This team is 8-5 versus the Yankees, they've won 3 of 4 series. They're 5-1 vs. the A's, and while they're 2-4 versus the Twins and Rangers, they can still beat these teams. Boston is, more likely than not, underplaying their projections because of bad luck, and by probably getting worse, and giving up a prospect to do it, they've panicked, something I never thought Theo Epstein would do.
Paul DePodesta wrested the Golden Boy crown from Epstein this weekend. Fabian McNally suggested to me that no trade illustrates the divide between the analytical community and the mainstream community than the Dodgers-Marlins deal, but I think it shows something else. Apart from a few writers, the mainstream sports media is clueless about young players. They're either minor leaguers or unproven rookies, no matter how good they are.
Paul Lo Duca is a quality catcher, though an aging one with flaws in his game. Guillermo Mota is a great relief pitcher. Juan Encarnacion is an outfielder. In return the Dodgers got a 26 year-old pitcher with a a 3.15 ERA and a 3.46 DIPS, and one of the best first basemen in baseball, who happens to be 25.
The mainstream media says they got an 8-8 pitcher with a 4.04 career ERA, and gave up the heart and soul of their team, as well as a great reliever. No mention of Choi. It's like the Yankees traded for Ted Lilly and Carlos Delgado -- except Delgado is young and cheap -- and everyone neglects to mention Delgado.
There are only six first basemen this season with better offensive numbers than Choi, whose offense has been supressed by Pro Player Stadium. Of course it will be supressed by Dodger Stadium even more, but everyone's is, and Choi will be, in terms of real value, better than most first basemen. And the Dodgers will have him for his prime -- and cheap.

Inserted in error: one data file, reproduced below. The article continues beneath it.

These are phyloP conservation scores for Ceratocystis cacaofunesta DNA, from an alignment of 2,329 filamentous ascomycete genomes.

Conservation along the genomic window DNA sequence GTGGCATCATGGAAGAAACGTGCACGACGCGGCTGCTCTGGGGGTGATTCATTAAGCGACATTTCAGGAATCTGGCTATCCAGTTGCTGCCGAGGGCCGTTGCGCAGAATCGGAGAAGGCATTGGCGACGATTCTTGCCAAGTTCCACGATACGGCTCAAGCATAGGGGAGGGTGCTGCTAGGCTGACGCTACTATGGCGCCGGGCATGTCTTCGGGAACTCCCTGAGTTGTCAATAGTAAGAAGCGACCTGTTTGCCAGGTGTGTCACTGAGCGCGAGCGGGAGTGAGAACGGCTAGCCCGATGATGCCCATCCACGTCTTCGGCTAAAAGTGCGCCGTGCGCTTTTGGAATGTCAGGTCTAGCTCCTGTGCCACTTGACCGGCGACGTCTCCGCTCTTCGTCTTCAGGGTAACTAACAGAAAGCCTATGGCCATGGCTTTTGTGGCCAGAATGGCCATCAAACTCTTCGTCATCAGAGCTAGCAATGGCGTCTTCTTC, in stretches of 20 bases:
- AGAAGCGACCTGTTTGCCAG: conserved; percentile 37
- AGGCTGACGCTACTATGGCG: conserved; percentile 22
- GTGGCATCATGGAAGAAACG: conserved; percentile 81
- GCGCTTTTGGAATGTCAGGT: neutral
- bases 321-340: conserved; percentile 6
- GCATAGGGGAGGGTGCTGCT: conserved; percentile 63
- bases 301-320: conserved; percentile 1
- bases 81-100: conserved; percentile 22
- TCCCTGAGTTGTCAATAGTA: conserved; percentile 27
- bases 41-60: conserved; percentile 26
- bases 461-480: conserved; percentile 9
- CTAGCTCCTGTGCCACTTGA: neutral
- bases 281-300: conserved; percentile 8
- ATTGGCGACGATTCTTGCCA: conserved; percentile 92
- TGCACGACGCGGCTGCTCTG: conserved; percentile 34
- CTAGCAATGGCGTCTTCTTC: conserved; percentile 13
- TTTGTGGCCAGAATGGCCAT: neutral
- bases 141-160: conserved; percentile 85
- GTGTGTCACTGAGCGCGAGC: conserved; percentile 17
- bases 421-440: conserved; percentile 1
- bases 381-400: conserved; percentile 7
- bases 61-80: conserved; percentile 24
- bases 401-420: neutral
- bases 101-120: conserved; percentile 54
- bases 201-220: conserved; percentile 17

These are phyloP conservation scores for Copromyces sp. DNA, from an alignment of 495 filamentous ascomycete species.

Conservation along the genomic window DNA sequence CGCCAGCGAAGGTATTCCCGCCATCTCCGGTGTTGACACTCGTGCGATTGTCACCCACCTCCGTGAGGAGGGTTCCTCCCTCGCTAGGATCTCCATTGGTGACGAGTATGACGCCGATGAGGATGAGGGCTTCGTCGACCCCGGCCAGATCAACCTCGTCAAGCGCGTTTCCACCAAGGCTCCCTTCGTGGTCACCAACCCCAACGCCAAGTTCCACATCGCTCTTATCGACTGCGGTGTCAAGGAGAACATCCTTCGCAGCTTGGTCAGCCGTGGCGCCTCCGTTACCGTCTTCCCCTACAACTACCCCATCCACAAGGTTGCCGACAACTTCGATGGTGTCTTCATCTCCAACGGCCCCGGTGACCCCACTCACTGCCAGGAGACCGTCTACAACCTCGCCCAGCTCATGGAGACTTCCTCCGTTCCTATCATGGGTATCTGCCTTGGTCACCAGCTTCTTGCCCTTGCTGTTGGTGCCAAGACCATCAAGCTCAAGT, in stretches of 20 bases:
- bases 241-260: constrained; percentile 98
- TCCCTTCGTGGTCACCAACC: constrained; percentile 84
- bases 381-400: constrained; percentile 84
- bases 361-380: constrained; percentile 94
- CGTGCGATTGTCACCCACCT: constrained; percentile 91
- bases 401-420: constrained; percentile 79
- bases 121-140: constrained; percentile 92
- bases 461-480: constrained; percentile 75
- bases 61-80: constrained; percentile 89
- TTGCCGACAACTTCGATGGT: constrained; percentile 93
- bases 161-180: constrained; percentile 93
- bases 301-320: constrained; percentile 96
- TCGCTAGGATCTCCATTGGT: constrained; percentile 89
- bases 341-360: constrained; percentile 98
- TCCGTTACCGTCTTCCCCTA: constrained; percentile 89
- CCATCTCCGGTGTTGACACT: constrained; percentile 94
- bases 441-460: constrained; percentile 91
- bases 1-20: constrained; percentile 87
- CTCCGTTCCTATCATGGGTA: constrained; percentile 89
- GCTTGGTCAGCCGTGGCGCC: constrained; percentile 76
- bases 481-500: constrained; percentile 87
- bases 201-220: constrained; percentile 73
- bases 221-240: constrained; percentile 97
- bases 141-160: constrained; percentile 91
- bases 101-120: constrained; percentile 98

The mainstream media has also dropped the ball on the Mets' trades. The Mets accquired two talented pitchers with mediocre results (and one with a smoking hot wife), and in return gave away a 22-year old catcher with a .421 OBP in AAA, and a 20-year old lefty with a 2.94 DIPS between Single-A and AA, and a 2.54 DIPS for his minor-leauge career.
To the mainstream media, the Mets gave up some minor leaguers for great pitchers, but all they got was a slightly better chance at making the playoffs, where they will almost certainly be eliminated in the first round or NLCS, and they're still a longshot to even make it. And they gave up a large chunk of what could have been a great Mets team in three or four years.
The mainstream media simply doesn't understand what a major league prospect looks like, and there's some people involved with the game itself that don't, either. An easily-made error is assuming that all the people on the inside must know what they're doing, and they certainly know better than the people on the outside -- otherwise they'd be on the inside. But Major League Baseball is not, the case of several teams, very well run. It's changing, but it's not there yet.